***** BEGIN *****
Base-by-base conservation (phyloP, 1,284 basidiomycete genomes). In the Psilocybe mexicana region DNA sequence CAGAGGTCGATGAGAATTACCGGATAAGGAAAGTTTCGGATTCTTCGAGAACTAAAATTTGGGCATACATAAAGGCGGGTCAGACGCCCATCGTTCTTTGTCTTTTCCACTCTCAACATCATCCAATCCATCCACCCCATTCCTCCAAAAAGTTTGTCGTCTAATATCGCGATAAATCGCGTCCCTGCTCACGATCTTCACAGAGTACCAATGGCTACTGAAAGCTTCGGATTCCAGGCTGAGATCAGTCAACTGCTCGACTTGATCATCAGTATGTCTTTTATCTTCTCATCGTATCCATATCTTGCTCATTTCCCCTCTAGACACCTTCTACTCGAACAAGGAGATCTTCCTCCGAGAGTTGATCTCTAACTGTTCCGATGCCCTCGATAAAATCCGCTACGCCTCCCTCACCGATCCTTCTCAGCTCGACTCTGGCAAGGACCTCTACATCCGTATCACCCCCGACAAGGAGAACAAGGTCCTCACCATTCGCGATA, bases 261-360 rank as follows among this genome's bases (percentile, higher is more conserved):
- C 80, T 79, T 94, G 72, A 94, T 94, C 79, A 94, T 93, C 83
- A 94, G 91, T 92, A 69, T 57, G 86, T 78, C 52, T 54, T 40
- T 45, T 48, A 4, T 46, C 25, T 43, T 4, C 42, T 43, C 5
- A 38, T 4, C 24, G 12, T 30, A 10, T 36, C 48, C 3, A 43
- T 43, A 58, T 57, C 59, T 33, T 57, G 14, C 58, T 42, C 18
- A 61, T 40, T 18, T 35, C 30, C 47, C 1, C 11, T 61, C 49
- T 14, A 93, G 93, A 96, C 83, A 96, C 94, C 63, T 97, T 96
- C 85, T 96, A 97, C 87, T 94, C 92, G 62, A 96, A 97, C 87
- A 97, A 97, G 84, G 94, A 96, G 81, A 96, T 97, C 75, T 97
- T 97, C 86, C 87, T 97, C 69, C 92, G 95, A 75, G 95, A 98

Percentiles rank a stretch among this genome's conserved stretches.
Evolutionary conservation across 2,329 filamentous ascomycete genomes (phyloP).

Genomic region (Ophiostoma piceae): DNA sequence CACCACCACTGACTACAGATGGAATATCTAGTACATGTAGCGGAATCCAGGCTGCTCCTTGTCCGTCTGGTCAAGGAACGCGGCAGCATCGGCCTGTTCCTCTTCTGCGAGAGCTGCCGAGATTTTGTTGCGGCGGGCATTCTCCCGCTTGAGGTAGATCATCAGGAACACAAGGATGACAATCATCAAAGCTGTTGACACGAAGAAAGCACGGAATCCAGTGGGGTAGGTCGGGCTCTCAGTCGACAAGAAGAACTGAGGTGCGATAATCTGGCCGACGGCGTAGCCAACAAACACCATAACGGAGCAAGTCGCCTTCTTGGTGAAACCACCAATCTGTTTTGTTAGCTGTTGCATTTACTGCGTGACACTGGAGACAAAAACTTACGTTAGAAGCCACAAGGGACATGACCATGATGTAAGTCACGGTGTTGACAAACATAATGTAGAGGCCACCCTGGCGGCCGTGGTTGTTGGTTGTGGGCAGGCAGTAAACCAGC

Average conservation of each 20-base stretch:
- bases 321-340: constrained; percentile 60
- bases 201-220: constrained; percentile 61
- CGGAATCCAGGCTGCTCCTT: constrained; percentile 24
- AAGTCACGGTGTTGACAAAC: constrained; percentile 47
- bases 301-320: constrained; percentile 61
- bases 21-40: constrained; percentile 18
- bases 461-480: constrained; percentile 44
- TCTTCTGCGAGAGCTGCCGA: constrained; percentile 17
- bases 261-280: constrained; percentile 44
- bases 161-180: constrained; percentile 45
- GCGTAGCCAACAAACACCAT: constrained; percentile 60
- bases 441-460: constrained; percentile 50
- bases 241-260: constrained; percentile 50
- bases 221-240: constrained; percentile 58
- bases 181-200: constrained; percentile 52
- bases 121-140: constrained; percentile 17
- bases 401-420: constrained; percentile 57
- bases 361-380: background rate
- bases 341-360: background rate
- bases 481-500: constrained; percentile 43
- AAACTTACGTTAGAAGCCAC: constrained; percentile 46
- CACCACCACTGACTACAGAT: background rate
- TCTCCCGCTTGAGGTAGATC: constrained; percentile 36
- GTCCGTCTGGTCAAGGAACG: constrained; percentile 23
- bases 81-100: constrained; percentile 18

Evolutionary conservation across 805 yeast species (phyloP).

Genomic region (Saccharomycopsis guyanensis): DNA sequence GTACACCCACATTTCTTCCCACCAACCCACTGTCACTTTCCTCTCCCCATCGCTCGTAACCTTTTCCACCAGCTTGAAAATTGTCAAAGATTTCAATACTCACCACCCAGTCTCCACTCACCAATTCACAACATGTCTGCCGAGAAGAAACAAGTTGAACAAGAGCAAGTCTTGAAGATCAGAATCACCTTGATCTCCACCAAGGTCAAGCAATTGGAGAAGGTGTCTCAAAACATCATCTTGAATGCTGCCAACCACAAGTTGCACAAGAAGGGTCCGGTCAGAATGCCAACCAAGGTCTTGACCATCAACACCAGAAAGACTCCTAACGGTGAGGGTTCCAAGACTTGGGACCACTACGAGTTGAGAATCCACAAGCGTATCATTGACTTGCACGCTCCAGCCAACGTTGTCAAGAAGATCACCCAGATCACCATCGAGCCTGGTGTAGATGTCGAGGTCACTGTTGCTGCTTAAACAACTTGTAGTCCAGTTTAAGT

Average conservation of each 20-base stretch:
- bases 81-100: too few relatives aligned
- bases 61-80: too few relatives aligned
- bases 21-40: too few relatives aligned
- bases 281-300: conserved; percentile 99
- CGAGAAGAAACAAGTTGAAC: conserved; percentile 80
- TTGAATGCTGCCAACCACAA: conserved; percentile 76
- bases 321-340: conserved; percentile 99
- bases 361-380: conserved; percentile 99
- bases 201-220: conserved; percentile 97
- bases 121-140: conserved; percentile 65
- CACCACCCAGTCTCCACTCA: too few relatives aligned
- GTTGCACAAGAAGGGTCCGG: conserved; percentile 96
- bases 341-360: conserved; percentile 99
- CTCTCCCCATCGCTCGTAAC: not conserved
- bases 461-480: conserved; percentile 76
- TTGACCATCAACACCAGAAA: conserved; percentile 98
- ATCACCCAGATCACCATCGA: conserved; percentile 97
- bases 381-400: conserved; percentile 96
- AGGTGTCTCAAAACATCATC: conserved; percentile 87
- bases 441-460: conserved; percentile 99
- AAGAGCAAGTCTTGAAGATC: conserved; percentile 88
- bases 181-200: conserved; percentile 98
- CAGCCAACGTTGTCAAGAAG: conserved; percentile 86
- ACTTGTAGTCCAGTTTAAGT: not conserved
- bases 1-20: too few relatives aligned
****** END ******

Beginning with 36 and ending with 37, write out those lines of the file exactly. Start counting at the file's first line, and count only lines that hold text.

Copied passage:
- AAACTTACGTTAGAAGCCAC: constrained; percentile 46
- CACCACCACTGACTACAGAT: background rate